Regional 100cc cups could be a fun thing if it could be made work. Getting the KT to play gonna be hard unless you make the KA and VLR sleds though. Piston port vs reed. Of course KT can is an absolute no go, at least for the same class.
To give the Yam any chance it would need to be a full pipe, such as the L2 and have a weight break as well, something like Yam 335# and KA 375#…even then I suspect the torque out of the KA would make this a rough combo to mix on track. My local club track is going to attempt to shoehorn the KA (and now I’m guessing the VLR) into its 2 cycle class. Once the season kicks off in a few weeks I’ll report back with how that goes.
At my local club’s first race a month ago, we had two KAs run with us KT100s. I run the direct drive pipe (DD87) at 360 pounds and I believe the KAs also were at 360. I was the front running KT and was about 7 tenths off the KA all day. The lightest weight I could make would be about 330 but I don’t know if that would get me those 7 tenths to directly compete against the KAs. Do the KAs run a restrictive for the junior classes? I feel like that would really be the only way to make them equal to the KT but then I feel that defeats the purpose of the KA and makes it less attractive.
There is a restricted exhaust manifold for the juniors, it’s 19MM as opposed to 39MM for seniors. From what I understand it would be fairly easy to bore out the junior manifold to be somewhere in between those two. I know the club I run at (Thompson Kart Raceway) plans on doing some testing of different sizes. They run a pretty unique 2 cycle class where basically any 100cc 2 cycle engine is eligible, and weights are based on the engine/exhaust combo. It’s worked alright so far, but I’m concerned about getting anywhere close to parity with the KA/VLR. At the moment before these were brought in Yamaha Can was 325#, Yamaha SRY 365#, and Yamaha Open Pipe 415#. I also agree restricting the KA takes away from the appeal of the engine.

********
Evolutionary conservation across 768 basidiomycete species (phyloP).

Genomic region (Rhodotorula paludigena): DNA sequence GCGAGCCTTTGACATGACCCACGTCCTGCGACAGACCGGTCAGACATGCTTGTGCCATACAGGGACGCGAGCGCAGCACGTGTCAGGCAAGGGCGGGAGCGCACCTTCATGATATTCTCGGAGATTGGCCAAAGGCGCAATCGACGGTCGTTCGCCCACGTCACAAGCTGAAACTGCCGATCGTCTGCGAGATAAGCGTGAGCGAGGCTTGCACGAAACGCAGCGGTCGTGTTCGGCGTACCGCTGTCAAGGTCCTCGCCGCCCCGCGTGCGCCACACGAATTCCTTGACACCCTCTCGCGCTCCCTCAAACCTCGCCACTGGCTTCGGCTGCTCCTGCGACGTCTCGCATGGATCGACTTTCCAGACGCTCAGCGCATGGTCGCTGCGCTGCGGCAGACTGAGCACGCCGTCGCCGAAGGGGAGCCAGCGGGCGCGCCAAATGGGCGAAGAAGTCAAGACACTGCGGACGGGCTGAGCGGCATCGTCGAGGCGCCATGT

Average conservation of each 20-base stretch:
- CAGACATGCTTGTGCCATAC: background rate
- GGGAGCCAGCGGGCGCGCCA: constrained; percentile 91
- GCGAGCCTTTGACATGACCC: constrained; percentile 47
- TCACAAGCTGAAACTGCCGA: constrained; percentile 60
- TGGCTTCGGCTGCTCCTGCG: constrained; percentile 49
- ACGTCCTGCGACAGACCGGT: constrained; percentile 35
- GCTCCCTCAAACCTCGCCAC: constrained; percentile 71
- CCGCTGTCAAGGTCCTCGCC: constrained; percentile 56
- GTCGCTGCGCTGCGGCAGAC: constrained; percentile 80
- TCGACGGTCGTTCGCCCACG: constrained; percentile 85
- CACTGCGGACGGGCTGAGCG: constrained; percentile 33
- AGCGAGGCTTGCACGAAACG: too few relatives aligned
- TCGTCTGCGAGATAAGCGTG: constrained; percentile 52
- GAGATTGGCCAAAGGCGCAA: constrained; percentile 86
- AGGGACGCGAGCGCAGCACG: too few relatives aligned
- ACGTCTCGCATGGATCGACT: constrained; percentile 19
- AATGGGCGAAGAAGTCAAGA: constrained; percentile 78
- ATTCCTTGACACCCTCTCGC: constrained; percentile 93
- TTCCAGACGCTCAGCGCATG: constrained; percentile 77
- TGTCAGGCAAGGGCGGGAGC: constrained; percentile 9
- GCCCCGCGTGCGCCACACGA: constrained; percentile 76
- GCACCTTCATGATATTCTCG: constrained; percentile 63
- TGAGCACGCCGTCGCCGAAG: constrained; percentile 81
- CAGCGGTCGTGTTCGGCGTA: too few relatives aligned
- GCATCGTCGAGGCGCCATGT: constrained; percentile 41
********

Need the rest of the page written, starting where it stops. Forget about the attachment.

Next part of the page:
My thought, for what it’s worth up here buried under snow…
Take the approach that the KT100 is simply a cheap and cheerful way to get into 100cc racing. Trying to get total parity with a (pretty prehistoric) piston port against reed is going to be difficult, leave it as “best effort” and go from there. Keep the KT as a super cheap way to just get out there and learn the ropes in a decent sized grid.
Parity with the VLR and KA100. I guess we’ll have to see. Certainly more feasible than trying to get the KT on par with those reeds though.
One thing that could be cool would be to figure out a formula (Call it 100 Sport or something) with specific engine packages that could be applied on a broader scale with specific engine packages that more folks can enjoy 100cc racing.
Of course alarm bells of what happened with TaG go off immediately, but I think given what we’ve (hopefully) learned from that experience, maybe something could work well. Something along the lines of an annual regional event.
That’s kind of what the SoCal F100 series tried doing. You could run a KT, KPV, or HPV engine with a variety of exhausts and the BoP was weight. Their rules even allowed for TaG engines to run in the same class with a restrictor and a heavy weight. We modeled our rules after that but just for piston port. I think down south they have been finding some success with KA/KPV/KT but I don’t know specifics. We ran with the KAs at our first club race because there were only 2 KAs.